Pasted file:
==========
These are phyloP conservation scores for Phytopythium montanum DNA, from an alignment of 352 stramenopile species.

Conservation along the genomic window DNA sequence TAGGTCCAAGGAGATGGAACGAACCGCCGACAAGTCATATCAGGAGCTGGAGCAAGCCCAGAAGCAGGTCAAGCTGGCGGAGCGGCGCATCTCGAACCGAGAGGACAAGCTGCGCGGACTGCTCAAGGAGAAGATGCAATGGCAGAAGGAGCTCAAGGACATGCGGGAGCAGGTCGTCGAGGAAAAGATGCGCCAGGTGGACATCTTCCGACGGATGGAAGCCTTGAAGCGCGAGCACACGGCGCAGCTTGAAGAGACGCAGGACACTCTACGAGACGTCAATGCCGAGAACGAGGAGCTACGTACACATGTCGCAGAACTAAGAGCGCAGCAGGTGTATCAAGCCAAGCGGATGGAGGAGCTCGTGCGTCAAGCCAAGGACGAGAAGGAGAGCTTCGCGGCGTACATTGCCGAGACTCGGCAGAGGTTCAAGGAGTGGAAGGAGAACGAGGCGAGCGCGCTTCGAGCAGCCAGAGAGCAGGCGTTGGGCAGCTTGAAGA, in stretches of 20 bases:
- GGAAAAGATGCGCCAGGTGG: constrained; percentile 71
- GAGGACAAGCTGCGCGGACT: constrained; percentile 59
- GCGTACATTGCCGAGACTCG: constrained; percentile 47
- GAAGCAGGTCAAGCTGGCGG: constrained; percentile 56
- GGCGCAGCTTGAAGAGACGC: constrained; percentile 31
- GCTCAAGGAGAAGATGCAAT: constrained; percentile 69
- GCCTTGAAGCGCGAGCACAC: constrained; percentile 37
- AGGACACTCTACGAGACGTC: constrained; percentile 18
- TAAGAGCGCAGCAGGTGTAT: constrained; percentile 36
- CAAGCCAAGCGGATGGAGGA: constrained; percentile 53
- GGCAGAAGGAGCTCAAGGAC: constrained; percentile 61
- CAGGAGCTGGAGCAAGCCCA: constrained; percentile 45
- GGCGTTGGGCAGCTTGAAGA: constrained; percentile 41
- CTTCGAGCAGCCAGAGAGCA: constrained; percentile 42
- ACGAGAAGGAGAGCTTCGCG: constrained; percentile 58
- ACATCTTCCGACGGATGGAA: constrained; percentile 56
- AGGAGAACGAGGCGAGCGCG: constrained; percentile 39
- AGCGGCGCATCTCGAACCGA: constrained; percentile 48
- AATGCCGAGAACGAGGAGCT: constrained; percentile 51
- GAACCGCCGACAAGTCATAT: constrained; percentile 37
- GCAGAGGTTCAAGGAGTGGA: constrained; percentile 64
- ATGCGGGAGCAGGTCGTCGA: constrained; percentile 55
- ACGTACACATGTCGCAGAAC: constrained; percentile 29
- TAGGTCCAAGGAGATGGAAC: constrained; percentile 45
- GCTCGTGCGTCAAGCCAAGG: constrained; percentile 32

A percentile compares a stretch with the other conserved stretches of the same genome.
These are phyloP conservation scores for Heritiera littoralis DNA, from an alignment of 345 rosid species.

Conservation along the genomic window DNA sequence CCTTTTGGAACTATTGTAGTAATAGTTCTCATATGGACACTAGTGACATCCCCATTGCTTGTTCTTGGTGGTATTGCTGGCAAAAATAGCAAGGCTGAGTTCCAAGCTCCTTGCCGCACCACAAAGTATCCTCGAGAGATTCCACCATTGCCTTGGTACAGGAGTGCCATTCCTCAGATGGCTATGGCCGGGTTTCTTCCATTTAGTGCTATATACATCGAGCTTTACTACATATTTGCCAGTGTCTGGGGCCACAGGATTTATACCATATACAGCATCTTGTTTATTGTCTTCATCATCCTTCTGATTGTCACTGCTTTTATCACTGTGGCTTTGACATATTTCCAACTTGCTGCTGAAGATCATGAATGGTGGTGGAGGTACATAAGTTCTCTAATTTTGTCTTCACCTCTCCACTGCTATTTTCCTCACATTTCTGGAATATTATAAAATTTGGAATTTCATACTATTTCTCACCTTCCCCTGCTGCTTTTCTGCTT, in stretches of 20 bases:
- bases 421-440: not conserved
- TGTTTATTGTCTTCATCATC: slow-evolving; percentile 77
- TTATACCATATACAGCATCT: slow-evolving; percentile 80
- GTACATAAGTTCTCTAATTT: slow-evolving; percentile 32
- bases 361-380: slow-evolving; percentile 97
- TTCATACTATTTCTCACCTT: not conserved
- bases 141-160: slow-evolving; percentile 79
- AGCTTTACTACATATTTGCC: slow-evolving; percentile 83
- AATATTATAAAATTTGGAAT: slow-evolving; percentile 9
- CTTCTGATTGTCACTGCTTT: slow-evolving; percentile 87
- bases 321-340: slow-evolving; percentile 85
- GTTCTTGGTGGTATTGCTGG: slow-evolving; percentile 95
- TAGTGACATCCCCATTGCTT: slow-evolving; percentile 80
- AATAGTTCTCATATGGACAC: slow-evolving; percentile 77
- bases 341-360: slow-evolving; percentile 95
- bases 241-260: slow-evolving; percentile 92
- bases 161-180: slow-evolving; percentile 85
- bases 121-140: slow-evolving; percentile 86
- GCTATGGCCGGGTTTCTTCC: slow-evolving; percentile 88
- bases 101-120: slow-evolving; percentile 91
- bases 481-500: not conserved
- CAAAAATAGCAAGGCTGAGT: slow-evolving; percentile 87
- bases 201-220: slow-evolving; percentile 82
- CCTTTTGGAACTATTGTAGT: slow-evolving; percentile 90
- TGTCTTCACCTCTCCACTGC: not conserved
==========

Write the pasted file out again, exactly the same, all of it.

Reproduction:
These are phyloP conservation scores for Phytopythium montanum DNA, from an alignment of 352 stramenopile species.

Conservation along the genomic window DNA sequence TAGGTCCAAGGAGATGGAACGAACCGCCGACAAGTCATATCAGGAGCTGGAGCAAGCCCAGAAGCAGGTCAAGCTGGCGGAGCGGCGCATCTCGAACCGAGAGGACAAGCTGCGCGGACTGCTCAAGGAGAAGATGCAATGGCAGAAGGAGCTCAAGGACATGCGGGAGCAGGTCGTCGAGGAAAAGATGCGCCAGGTGGACATCTTCCGACGGATGGAAGCCTTGAAGCGCGAGCACACGGCGCAGCTTGAAGAGACGCAGGACACTCTACGAGACGTCAATGCCGAGAACGAGGAGCTACGTACACATGTCGCAGAACTAAGAGCGCAGCAGGTGTATCAAGCCAAGCGGATGGAGGAGCTCGTGCGTCAAGCCAAGGACGAGAAGGAGAGCTTCGCGGCGTACATTGCCGAGACTCGGCAGAGGTTCAAGGAGTGGAAGGAGAACGAGGCGAGCGCGCTTCGAGCAGCCAGAGAGCAGGCGTTGGGCAGCTTGAAGA, in stretches of 20 bases:
- GGAAAAGATGCGCCAGGTGG: constrained; percentile 71
- GAGGACAAGCTGCGCGGACT: constrained; percentile 59
- GCGTACATTGCCGAGACTCG: constrained; percentile 47
- GAAGCAGGTCAAGCTGGCGG: constrained; percentile 56
- GGCGCAGCTTGAAGAGACGC: constrained; percentile 31
- GCTCAAGGAGAAGATGCAAT: constrained; percentile 69
- GCCTTGAAGCGCGAGCACAC: constrained; percentile 37
- AGGACACTCTACGAGACGTC: constrained; percentile 18
- TAAGAGCGCAGCAGGTGTAT: constrained; percentile 36
- CAAGCCAAGCGGATGGAGGA: constrained; percentile 53
- GGCAGAAGGAGCTCAAGGAC: constrained; percentile 61
- CAGGAGCTGGAGCAAGCCCA: constrained; percentile 45
- GGCGTTGGGCAGCTTGAAGA: constrained; percentile 41
- CTTCGAGCAGCCAGAGAGCA: constrained; percentile 42
- ACGAGAAGGAGAGCTTCGCG: constrained; percentile 58
- ACATCTTCCGACGGATGGAA: constrained; percentile 56
- AGGAGAACGAGGCGAGCGCG: constrained; percentile 39
- AGCGGCGCATCTCGAACCGA: constrained; percentile 48
- AATGCCGAGAACGAGGAGCT: constrained; percentile 51
- GAACCGCCGACAAGTCATAT: constrained; percentile 37
- GCAGAGGTTCAAGGAGTGGA: constrained; percentile 64
- ATGCGGGAGCAGGTCGTCGA: constrained; percentile 55
- ACGTACACATGTCGCAGAAC: constrained; percentile 29
- TAGGTCCAAGGAGATGGAAC: constrained; percentile 45
- GCTCGTGCGTCAAGCCAAGG: constrained; percentile 32

A percentile compares a stretch with the other conserved stretches of the same genome.
These are phyloP conservation scores for Heritiera littoralis DNA, from an alignment of 345 rosid species.

Conservation along the genomic window DNA sequence CCTTTTGGAACTATTGTAGTAATAGTTCTCATATGGACACTAGTGACATCCCCATTGCTTGTTCTTGGTGGTATTGCTGGCAAAAATAGCAAGGCTGAGTTCCAAGCTCCTTGCCGCACCACAAAGTATCCTCGAGAGATTCCACCATTGCCTTGGTACAGGAGTGCCATTCCTCAGATGGCTATGGCCGGGTTTCTTCCATTTAGTGCTATATACATCGAGCTTTACTACATATTTGCCAGTGTCTGGGGCCACAGGATTTATACCATATACAGCATCTTGTTTATTGTCTTCATCATCCTTCTGATTGTCACTGCTTTTATCACTGTGGCTTTGACATATTTCCAACTTGCTGCTGAAGATCATGAATGGTGGTGGAGGTACATAAGTTCTCTAATTTTGTCTTCACCTCTCCACTGCTATTTTCCTCACATTTCTGGAATATTATAAAATTTGGAATTTCATACTATTTCTCACCTTCCCCTGCTGCTTTTCTGCTT, in stretches of 20 bases:
- bases 421-440: not conserved
- TGTTTATTGTCTTCATCATC: slow-evolving; percentile 77
- TTATACCATATACAGCATCT: slow-evolving; percentile 80
- GTACATAAGTTCTCTAATTT: slow-evolving; percentile 32
- bases 361-380: slow-evolving; percentile 97
- TTCATACTATTTCTCACCTT: not conserved
- bases 141-160: slow-evolving; percentile 79
- AGCTTTACTACATATTTGCC: slow-evolving; percentile 83
- AATATTATAAAATTTGGAAT: slow-evolving; percentile 9
- CTTCTGATTGTCACTGCTTT: slow-evolving; percentile 87
- bases 321-340: slow-evolving; percentile 85
- GTTCTTGGTGGTATTGCTGG: slow-evolving; percentile 95
- TAGTGACATCCCCATTGCTT: slow-evolving; percentile 80
- AATAGTTCTCATATGGACAC: slow-evolving; percentile 77
- bases 341-360: slow-evolving; percentile 95
- bases 241-260: slow-evolving; percentile 92
- bases 161-180: slow-evolving; percentile 85
- bases 121-140: slow-evolving; percentile 86
- GCTATGGCCGGGTTTCTTCC: slow-evolving; percentile 88
- bases 101-120: slow-evolving; percentile 91
- bases 481-500: not conserved
- CAAAAATAGCAAGGCTGAGT: slow-evolving; percentile 87
- bases 201-220: slow-evolving; percentile 82
- CCTTTTGGAACTATTGTAGT: slow-evolving; percentile 90
- TGTCTTCACCTCTCCACTGC: not conserved